dnd 5e – What defines a harmful effect or ability?

There is no official description of “harmful” so let’s break down the condition. The complete Charmed condition is:

  • A charmed creature can’t attack the charmer or target the charmer with harmful abilities or magical effects
  • The charmer has advantage on any ability check to interact socially with the creature.

I would take this condition to mean that the charmed creature is favorably disposed towards the charmer and would take no action to cause the charmer to come to harm. Like a family member (well, usually). The Charmed condition is a stronger version of the Friends spell, so the target will regard the charmer as a really good friend. You don’t make bad things happen to a friend. Also note that the Friends spell results in bad feelings after it’s over and the charmed person learns they were charmed. It makes people mad, presumably because people feel like they have been harmed.

I would separate “abilities or magical effects” into three categories:

Good for the target

Obvious buffs or ability gains to the target. Fly, Guidance, Healing Word, Polymorph but only if used with intent to help, such as how it might be used on a party member, to give them hit points or abilities. These would be okay to target the charmer with.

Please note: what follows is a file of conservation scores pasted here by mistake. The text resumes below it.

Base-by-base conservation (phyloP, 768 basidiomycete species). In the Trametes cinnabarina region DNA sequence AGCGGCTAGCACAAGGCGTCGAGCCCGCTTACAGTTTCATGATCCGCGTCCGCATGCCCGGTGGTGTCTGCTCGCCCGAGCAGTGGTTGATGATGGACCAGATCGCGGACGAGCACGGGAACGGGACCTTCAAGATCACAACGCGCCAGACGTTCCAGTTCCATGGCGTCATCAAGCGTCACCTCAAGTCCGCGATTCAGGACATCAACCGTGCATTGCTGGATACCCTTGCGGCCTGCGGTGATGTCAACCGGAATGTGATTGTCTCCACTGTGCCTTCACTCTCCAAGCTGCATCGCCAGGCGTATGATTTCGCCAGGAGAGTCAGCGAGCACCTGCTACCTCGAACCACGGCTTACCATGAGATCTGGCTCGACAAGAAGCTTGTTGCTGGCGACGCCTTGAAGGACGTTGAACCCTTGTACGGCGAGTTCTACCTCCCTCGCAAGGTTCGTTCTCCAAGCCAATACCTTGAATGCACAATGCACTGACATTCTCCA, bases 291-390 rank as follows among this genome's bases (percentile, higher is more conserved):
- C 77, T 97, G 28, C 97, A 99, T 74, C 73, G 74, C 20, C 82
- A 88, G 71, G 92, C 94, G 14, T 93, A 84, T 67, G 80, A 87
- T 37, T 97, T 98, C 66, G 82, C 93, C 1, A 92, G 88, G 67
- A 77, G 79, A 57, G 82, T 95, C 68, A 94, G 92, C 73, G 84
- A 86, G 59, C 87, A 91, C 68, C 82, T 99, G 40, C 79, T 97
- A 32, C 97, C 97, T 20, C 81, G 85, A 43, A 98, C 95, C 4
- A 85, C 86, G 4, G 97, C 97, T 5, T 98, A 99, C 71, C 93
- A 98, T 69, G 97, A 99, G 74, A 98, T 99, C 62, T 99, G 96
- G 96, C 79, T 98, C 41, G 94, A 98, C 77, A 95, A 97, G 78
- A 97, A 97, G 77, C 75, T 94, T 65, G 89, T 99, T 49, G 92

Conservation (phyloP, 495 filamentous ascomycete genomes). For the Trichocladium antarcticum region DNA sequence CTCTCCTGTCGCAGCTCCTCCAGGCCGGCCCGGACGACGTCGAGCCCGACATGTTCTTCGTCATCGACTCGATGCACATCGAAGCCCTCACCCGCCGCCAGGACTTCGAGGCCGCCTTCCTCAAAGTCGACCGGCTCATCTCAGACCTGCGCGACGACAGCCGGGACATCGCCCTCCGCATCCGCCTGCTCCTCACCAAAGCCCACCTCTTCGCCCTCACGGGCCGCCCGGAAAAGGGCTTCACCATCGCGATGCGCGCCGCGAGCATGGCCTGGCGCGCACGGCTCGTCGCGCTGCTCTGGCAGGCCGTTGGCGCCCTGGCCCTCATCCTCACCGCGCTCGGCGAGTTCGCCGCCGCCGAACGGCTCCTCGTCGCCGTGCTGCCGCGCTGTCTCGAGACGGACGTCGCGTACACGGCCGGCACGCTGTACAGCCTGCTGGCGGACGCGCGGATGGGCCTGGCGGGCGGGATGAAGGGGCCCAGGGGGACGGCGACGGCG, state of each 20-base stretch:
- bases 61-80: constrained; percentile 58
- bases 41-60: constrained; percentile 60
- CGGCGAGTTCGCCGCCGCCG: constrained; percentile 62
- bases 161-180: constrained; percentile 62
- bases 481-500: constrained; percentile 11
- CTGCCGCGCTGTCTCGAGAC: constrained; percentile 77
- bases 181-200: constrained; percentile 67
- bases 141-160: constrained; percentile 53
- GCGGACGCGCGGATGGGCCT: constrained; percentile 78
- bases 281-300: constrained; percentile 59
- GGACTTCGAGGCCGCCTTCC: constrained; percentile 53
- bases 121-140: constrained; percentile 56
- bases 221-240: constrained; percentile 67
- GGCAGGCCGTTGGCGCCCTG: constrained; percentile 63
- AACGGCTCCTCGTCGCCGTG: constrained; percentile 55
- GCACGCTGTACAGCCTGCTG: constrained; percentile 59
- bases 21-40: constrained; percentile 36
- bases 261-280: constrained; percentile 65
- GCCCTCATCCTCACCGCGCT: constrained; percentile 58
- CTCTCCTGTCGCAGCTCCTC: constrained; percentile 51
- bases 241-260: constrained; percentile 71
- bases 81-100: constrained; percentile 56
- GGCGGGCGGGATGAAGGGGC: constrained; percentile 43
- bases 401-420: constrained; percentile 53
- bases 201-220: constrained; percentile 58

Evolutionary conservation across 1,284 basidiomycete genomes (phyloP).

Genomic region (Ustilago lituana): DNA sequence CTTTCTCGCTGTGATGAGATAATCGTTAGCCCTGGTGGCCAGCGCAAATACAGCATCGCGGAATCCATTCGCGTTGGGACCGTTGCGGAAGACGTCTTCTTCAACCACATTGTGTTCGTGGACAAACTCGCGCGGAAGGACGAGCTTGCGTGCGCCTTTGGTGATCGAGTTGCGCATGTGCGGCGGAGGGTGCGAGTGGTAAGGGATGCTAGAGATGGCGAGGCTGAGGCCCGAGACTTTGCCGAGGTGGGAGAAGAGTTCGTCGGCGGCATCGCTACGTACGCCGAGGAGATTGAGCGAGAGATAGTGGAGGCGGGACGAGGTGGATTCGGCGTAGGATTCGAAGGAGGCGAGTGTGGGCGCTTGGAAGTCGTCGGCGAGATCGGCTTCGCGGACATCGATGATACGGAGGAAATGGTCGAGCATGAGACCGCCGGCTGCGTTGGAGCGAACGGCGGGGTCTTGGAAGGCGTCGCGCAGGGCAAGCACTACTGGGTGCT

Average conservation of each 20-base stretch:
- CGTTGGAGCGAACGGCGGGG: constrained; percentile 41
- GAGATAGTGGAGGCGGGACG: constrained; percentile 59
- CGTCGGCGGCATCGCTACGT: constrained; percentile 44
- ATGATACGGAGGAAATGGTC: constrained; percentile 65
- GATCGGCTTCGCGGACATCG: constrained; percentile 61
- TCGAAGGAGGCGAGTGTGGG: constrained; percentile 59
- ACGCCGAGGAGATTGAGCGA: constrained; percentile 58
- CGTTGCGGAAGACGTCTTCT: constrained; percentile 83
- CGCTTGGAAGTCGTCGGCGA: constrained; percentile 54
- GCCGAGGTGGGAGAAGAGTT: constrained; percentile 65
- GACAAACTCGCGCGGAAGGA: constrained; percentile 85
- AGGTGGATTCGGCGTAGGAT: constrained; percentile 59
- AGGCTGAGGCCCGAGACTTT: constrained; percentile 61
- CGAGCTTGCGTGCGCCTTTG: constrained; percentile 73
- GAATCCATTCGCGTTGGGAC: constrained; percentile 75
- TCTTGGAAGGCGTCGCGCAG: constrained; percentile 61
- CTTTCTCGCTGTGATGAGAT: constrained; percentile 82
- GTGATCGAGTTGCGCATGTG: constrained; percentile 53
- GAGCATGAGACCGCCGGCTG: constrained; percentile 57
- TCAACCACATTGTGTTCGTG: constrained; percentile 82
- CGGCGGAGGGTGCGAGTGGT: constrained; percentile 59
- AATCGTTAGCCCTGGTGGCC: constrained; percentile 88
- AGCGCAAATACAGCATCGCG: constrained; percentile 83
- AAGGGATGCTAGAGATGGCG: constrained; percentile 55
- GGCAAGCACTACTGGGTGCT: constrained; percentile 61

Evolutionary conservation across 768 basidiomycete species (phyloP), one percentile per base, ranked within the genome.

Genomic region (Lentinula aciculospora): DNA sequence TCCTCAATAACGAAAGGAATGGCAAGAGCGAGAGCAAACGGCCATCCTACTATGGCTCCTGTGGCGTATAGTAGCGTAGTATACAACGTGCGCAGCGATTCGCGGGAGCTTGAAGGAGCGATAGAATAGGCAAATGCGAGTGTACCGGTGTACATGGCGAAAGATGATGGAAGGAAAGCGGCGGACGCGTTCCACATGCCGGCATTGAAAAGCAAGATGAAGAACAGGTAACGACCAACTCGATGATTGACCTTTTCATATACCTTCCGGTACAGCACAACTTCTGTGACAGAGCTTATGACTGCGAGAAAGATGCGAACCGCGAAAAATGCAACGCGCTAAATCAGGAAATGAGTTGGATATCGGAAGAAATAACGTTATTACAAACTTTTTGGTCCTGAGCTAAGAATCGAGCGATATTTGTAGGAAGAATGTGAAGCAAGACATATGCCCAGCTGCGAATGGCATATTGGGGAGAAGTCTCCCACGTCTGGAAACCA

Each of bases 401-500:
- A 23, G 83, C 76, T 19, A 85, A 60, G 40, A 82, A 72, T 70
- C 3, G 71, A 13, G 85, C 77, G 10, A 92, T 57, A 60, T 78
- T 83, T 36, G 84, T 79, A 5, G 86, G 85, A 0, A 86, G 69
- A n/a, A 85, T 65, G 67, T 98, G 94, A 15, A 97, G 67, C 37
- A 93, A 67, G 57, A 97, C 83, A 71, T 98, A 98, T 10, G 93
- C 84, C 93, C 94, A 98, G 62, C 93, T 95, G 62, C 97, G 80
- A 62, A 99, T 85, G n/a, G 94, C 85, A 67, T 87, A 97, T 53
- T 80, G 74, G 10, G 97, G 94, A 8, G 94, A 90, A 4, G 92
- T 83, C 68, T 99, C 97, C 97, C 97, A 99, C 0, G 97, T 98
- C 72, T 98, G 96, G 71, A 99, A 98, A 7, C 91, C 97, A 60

Neutral to the Target

Utility spells that normally wouldn’t be used in combat, like Telepathy or Rary’s Telepathic Bond. I’m having trouble coming up with more, but these or similar would be fine to target the charmer.

Bad for the target

I put in this anything that would be used against the target or anything that would hurt the target in combat or disadvantage the target in interactions. Fairie Fire, Magic Missile, Friends, Polymorph if used with a target save, Bane, etc..

I would not allow rules lawyering to include AoE spells like Fireball, either. You wouldn’t throw a Fireball at your children.

It doesn’t seem hard to know as a DM what the intent of a spell is. If it is bad for and is targeted at the charmer, it would not be allowed. This would not prevent spells that are target at the charmed creature itself, like Armor of Agathys or Invisibilty, even if useful in combat against the charmer.